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Heber School students determined to succeed


June 09, 2001|By LAURA MACKENZIE, Staff Writer

Martha Sanchez's students are determined to succeed.

Her eighth-grade class at Heber School participated in the Junior Achievement program this year for the first time, after Sanchez heard about it from Imperial Valley Regional Occupational Program school to career coordinator Deborah Harrold.

"Junior Achievement is a non-profit organization dedicated to educate and inspire young people to value free enterprise, business and economics to improve the quality of their lives," said employer-volunteer Marcela Piedra.

Piedra, an adviser for the Small Business Development Center, volunteered to teach a series of activities to Sanchez's students, encouraging the students to continue in their education and showing the youths various career choices available.


"The program teaches them the benefits education has to lives," said Piedra.

She is the first employer-volunteer to complete the program with a class and was recently recognized by the organization with an "outstanding middle school consultant" award.

"For me it was a really neat and rewarding experience," she said.

"The curriculum is already established for you … everything's all laid out for you. They give you all the materials based on the grade level you teach," said Piedra.

One lesson she taught was to analyze different salaries for different jobs and develop a budget based on various salaries.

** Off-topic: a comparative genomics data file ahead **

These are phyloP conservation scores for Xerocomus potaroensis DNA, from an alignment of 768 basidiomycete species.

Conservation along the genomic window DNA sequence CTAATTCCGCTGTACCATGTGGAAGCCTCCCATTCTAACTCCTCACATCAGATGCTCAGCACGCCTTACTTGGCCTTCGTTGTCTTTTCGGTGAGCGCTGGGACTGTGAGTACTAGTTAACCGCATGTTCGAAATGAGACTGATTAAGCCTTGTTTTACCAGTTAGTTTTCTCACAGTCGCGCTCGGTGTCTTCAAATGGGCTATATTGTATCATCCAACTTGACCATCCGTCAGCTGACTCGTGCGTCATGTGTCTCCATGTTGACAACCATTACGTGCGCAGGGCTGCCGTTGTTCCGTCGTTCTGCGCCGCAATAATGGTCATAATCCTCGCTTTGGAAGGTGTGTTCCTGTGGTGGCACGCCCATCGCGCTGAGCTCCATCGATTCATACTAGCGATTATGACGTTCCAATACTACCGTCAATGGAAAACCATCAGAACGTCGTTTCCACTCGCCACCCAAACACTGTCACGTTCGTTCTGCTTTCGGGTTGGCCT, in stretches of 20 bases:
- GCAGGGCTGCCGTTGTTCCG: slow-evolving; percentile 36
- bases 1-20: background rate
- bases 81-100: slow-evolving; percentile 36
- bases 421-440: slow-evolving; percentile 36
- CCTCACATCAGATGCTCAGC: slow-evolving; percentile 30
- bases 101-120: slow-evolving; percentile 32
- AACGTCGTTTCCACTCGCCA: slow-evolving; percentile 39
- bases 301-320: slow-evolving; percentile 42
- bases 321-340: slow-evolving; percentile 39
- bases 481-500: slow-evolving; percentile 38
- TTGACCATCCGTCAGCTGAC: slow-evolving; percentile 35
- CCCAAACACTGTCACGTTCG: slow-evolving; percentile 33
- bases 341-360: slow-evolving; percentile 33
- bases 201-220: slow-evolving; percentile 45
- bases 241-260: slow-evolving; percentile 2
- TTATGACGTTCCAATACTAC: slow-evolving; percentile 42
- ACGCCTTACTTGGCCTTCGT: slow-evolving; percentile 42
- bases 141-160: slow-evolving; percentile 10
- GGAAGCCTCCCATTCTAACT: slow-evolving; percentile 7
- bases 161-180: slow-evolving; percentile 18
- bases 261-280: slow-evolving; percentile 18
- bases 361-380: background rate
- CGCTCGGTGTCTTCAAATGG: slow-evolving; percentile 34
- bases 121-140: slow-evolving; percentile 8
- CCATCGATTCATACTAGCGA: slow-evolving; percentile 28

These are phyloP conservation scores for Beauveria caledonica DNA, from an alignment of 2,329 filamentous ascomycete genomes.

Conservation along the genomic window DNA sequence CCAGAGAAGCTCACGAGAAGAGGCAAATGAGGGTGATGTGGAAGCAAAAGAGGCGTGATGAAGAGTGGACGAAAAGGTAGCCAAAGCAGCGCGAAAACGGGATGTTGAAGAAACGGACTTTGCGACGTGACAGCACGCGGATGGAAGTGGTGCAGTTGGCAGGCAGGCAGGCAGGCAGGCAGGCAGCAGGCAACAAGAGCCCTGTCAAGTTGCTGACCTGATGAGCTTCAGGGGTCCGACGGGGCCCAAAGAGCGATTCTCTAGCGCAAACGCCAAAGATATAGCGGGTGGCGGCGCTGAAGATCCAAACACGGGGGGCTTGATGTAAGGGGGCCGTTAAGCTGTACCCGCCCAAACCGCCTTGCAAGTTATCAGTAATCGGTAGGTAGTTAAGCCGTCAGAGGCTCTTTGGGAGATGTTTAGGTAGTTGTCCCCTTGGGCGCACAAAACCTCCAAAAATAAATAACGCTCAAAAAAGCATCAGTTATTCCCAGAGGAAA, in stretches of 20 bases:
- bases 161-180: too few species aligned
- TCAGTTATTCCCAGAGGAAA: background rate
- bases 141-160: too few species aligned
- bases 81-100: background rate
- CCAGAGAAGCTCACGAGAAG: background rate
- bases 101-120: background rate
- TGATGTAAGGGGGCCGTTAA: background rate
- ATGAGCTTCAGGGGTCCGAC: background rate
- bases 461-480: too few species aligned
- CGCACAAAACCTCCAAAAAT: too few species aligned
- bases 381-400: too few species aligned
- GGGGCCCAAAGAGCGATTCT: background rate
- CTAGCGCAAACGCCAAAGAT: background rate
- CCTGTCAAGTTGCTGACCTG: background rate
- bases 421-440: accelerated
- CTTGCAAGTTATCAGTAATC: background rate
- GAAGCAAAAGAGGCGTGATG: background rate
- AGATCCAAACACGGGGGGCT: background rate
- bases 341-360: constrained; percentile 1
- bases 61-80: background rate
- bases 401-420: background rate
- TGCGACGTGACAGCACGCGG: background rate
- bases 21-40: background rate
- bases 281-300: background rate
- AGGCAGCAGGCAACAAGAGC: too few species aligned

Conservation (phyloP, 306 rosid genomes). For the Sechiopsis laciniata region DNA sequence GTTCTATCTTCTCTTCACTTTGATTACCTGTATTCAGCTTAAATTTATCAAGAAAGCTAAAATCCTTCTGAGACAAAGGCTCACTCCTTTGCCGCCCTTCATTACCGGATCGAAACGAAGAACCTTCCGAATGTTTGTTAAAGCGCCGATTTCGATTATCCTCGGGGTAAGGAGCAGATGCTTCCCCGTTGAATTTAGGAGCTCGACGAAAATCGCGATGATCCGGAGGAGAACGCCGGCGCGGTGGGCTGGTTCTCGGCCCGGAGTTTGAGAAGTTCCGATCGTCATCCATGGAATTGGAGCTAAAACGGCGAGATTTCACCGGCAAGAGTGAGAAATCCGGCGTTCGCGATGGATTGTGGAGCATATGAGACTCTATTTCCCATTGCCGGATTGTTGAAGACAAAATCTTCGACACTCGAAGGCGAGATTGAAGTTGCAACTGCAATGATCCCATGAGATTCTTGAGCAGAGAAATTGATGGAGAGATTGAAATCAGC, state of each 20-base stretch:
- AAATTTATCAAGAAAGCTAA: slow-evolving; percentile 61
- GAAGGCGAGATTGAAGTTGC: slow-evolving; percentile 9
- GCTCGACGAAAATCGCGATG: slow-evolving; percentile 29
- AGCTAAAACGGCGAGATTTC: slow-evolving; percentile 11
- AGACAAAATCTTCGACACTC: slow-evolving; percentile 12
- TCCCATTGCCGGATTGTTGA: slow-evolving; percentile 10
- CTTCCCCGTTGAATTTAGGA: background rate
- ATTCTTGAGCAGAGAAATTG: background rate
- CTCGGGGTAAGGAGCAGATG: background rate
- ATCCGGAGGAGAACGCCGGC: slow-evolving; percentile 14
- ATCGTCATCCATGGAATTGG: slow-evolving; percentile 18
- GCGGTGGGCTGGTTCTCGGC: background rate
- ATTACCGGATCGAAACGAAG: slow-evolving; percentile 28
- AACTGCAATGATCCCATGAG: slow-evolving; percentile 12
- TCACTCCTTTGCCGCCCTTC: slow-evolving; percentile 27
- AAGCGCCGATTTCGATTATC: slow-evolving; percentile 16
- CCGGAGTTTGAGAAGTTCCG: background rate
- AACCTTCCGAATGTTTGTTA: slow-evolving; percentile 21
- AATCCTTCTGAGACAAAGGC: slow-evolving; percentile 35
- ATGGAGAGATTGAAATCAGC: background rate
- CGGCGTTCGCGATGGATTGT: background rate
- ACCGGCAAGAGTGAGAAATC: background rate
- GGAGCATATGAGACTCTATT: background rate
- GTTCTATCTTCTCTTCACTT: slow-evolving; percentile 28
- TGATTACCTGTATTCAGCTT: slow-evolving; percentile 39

It was a lesson students said helped them.

"I learned how to work with budgets and learned the requirements about different jobs," said Abraham Rodriguez, 14.

Piedra said, "I wish more schools were participating in it, but I wish more that more employers were participating in it.

"We're really reinforcing what's being taught in the classroom and that's helpful to the teachers," added Piedra.

For her last session with Sanchez's class, Piedra invited the students to the SBDC in El Centro, where they listened to presentations from Rick Macken, chief deputy coroner, Bob Sellers, special FBI agent, and Ben Solomon, director of the SBDC.

"It helped me to know how to get the job and the education I had to get and what I'd have to do if I got the job," said Ricardo Pasillas, 14, of the coroner's presentation.

Ricardo, who wants to be a coroner, said he found the presentation enlightening.

"I was surprised you only had to complete high school. I thought you had to go to college and become a doctor," said Ricardo of the requirements to become a coroner.

"It's a really good program because I got to learn a lot of stuff," said Rachel Ruiz, 14, of the Junior Achievement program.

"It's a good way to learn how to be a success in life and gave us important information on how to achieve our goals," said Rachel, who has decided she wants to be either a pediatrician or an oceanographer.

She added, "At first I didn't think college was important, but I realized (through Junior Achievement) I really need a job to make it in life."

Sanchez, in her first year of teaching, said the program has been a success in her class.

"Through the program they have become more aware, more empowered and responsible for their education," said Sanchez.

"This program has really helped them to see that they are responsible and that they can succeed," she added.

"I think we've reached the goal I set for them. I wanted them to see there's more out there, that they could go on to a higher education and not just a bachelor's degree. I wanted them to see that it is possible," Sanchez said.

Michael Aguilar, 14, said, he feels "very fortunate" to have participated in Junior Achievement.

"The best part of Junior Achievement is I got to learn the importance of a good education and how it affects your life," he said.

Michael added, "I hope (the Junior Achievement program) spreads out so other classes have the opportunity we did."

Staff Writer Laura MacKenzie can be reached at 337-3442.

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